If your fridge has no locking mechanism for the dispenser then don’t despair. Simply head down to your local hardware store and buy a length of the magnetic sheet.
Cut the sheet to a size where it will completely cover the water dispenser recess. Be mindful to cut it large enough so all edges can attach to the metal surface of the fridge door.
Baby proof the magnets
If your fridge is anything like mine then it doubles as a community noticeboard/family photo album, covered top to bottom.
Many parents forget that if it is in reach, it goes in the mouth or is strewn across the floor.
Take a look at your fridge. See those magnets and notes that have made their way to the bottom of the fridge? You’re going to have to move them up.
Magnets are just the right size to cause a choking hazard. While your child is young and at the “I’m going to put this in my mouth” stage, move all magnets and notes high up out of reach of a small child.
Also, remove any magnets that are starting to lose their stick. Yes that Disney Land magnet may be a great souvenir but if it falls off the fridge then it may double as a souvenir commemorating your child’s first trip to the emergency room.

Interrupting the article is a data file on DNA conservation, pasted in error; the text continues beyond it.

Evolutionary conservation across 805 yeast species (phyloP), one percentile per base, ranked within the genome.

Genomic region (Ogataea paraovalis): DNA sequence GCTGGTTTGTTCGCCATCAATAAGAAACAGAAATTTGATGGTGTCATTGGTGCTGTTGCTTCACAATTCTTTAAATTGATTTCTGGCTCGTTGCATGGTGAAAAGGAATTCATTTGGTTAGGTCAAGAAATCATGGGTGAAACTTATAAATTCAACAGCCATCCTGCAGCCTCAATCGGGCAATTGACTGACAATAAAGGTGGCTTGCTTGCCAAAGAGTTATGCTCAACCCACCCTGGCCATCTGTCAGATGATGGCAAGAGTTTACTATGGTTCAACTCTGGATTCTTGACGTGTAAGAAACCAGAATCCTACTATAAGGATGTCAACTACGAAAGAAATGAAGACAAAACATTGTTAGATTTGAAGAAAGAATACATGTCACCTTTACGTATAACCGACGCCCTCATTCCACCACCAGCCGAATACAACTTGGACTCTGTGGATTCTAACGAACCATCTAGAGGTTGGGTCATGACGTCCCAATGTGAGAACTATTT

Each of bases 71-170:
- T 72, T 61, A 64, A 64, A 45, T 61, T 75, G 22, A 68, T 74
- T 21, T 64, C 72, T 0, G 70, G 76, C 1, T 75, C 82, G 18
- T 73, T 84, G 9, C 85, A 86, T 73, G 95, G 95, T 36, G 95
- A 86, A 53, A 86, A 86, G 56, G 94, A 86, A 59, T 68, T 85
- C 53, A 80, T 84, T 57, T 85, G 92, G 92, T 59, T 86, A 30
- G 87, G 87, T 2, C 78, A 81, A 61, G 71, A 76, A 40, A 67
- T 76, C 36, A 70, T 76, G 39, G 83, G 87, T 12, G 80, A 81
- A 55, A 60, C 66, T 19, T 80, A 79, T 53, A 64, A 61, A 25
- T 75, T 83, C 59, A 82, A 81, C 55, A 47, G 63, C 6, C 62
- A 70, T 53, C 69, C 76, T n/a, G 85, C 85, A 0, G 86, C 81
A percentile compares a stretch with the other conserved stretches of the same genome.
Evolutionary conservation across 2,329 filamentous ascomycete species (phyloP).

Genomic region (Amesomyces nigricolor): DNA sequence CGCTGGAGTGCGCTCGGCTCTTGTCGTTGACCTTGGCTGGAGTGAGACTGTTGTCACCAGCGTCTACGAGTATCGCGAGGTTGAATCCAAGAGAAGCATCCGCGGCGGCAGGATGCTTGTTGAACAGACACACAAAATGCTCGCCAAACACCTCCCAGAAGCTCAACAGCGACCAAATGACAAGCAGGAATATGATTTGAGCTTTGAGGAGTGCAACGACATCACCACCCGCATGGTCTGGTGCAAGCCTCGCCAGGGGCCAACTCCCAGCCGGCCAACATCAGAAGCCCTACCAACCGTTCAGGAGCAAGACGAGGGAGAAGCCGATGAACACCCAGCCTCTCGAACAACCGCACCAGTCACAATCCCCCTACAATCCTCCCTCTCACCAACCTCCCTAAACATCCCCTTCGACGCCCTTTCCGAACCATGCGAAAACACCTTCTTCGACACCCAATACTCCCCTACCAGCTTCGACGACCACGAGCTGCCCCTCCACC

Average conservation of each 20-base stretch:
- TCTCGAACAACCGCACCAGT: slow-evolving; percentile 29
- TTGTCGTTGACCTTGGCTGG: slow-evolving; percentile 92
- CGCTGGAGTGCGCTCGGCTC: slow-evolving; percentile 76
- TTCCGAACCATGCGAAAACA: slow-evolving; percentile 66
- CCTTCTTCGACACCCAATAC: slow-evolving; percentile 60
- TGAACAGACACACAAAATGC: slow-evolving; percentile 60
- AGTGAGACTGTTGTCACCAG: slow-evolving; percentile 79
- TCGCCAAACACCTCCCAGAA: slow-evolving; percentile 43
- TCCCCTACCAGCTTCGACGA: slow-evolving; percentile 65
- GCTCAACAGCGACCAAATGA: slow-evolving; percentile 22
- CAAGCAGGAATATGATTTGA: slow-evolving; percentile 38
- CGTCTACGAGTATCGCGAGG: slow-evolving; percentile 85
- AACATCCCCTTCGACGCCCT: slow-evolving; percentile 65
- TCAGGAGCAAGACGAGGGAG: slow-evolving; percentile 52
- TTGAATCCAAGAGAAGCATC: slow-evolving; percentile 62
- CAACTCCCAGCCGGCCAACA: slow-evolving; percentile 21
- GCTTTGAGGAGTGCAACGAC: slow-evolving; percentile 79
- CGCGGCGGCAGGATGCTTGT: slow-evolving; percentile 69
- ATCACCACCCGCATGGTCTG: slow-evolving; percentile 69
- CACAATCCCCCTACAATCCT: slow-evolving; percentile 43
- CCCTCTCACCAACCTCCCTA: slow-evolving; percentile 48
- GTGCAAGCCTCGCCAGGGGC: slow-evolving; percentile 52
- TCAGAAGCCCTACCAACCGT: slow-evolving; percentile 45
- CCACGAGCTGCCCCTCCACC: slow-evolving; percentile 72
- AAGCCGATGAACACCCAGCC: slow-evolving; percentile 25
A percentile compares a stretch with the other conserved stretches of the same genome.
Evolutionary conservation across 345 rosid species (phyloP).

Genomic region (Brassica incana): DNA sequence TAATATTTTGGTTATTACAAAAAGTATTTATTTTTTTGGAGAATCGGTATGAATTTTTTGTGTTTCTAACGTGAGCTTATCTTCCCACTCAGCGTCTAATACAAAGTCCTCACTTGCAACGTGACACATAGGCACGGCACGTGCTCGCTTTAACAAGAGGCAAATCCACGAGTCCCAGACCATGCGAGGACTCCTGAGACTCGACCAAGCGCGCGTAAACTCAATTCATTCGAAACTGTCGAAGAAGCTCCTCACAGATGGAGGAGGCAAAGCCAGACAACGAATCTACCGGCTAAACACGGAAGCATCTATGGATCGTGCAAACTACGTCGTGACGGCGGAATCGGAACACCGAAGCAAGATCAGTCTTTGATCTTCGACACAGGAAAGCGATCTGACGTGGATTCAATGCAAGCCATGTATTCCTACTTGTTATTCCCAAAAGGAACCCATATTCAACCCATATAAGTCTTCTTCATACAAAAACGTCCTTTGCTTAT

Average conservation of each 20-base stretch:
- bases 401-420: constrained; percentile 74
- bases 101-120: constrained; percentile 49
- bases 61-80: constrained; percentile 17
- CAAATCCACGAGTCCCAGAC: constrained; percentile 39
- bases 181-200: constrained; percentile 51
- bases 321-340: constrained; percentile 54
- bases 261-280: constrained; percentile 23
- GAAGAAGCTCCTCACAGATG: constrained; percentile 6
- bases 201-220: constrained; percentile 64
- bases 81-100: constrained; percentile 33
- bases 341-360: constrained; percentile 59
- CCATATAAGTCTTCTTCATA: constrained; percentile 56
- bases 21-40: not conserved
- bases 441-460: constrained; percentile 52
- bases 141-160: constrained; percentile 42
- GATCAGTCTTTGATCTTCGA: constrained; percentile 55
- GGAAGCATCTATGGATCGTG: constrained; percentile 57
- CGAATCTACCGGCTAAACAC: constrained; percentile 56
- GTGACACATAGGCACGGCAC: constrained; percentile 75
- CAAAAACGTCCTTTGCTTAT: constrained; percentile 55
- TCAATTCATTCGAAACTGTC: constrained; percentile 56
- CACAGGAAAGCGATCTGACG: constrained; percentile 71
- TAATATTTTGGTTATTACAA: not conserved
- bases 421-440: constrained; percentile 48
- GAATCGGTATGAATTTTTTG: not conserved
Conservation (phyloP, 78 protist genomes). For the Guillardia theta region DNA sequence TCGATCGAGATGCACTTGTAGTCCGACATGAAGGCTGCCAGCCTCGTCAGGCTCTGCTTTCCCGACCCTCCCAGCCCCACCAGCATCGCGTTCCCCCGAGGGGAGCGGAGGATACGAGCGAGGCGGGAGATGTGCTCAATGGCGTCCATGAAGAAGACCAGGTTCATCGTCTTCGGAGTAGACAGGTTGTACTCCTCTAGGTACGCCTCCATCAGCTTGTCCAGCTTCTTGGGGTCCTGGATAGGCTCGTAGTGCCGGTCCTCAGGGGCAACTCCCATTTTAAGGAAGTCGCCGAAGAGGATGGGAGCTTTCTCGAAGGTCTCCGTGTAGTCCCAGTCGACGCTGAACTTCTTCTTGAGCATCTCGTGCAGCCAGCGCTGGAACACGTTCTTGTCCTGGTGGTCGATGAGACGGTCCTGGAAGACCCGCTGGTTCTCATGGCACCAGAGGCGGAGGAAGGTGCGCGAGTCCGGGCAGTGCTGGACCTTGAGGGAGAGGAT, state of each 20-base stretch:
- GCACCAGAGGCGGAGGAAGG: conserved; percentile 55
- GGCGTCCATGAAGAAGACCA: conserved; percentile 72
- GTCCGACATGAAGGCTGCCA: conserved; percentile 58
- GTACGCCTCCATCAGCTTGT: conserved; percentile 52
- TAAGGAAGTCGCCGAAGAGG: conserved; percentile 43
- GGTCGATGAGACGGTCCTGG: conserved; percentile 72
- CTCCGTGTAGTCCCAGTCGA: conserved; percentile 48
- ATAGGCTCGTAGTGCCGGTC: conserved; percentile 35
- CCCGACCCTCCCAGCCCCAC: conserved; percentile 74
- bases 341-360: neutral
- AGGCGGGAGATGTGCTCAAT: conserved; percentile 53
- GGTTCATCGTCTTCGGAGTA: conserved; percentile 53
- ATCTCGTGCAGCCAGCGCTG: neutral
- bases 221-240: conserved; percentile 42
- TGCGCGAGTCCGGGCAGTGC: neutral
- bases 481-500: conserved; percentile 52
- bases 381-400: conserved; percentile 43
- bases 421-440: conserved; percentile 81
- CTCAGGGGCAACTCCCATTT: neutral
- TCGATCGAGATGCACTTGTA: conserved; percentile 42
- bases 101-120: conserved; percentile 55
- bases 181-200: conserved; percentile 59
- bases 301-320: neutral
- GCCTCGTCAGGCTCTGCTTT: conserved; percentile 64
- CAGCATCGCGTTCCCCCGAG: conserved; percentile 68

Why not take the time to spring clean the fridge face, removing all old invitations and notes that no longer needed? Baby proofing and spring cleaning? Now that is efficient.
Clean under your fridge
The gap between the base of your fridge and the floor is generally an afterthought. Not only can you not easily see under the fridge but cleaning between this gap can be a downright chore.
If you are like me and tend to avoid cleaning under the fridge then try this out. Place your head on the ground six inches from the base of the fridge. Not a pretty sight, is it?
The view you see here is similar to that of a small child. While the view is similar, the thoughts are different.
While you are probably thinking something along the lines of “Yuck, I had no idea it is that dirty” your little child is probably thinking “I’m gonna put that gunk in my mouth”.
Obviously, we don’t want your child putting all that grime in his mouth let alone getting it on his fingers.
So, I have some bad news. You are going to have to clean under the fridge and quite regularly too. Sucks doesn’t it? You came here to baby proof and here’s me telling you to clean.
And with that, you have reached the end of my guide to baby-proofing fridges. Do you have any tips you could share?